"Why?' asks the preacher.
Her reply... “I always find the music a bit more to the point of Easter.” “Easter strikes me as something not to be argued, reasoned out, or demonstrated. It’s something to be experienced... enjoyed... wondered at. That’s why on Easter, the music seems most to the point.”
So we had a lot of music this Easter morning, singing of that which we experience to be true, that Christ lives today. I lift two songs for our Easter celebration and reflection: 1. "In the Garden" (at the same time one of the most loved and despised hymns in our hymnal!) and 2. "He Lives."
In the Garden puts us in the shoes (and experience) of Mary Magdalene who encounters the post-death Jesus in the garden by the tomb. She not only experiences joy, but is "bid to go; thru the voice of woe, his voice to me is calling." She is not to remain tarrying with the Lord in the garden, but is to follow him by listening for his voice calling her through those who suffer.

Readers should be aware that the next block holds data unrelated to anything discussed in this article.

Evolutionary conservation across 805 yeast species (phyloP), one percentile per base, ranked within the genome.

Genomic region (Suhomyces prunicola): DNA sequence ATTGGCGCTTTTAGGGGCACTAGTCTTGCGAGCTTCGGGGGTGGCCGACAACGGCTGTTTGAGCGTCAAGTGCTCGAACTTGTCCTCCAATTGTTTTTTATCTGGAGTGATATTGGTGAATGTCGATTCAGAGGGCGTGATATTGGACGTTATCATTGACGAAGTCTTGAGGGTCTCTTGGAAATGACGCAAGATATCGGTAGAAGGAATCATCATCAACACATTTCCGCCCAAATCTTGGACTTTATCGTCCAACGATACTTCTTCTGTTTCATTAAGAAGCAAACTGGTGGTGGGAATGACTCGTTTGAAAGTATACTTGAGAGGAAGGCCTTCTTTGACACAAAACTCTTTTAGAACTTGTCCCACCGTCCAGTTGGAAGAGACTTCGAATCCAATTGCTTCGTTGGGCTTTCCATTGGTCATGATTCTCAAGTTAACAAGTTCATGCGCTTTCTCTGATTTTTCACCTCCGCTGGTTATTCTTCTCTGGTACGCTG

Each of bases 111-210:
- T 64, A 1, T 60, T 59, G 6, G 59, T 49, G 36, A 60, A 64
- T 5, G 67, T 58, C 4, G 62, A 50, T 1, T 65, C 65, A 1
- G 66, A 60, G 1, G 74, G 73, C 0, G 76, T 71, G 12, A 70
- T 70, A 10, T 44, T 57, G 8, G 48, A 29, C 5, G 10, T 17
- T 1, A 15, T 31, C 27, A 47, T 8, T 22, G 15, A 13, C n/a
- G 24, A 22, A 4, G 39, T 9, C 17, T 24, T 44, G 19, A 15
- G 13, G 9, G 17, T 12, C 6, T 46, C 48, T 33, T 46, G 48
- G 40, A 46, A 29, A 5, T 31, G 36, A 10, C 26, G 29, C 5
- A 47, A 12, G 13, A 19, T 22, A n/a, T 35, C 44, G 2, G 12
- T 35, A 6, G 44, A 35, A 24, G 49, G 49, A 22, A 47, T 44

"He Lives" was written by a Presbyterian minister in the 1930's following a conversation with a young Jew who wondered why he should worship "a dead Jew." "But he lives," was Ackley's response. You ask me how I know he lives. He lives within my heart.
Do you have an Easter song that captures your experience of and faith in a living Christ? If so, which one? Why does it resonate with you? What would be your response to the question raised to Ackley by his Jewish friend, "Why should I worship a dead Jew?" Who is Jesus to you?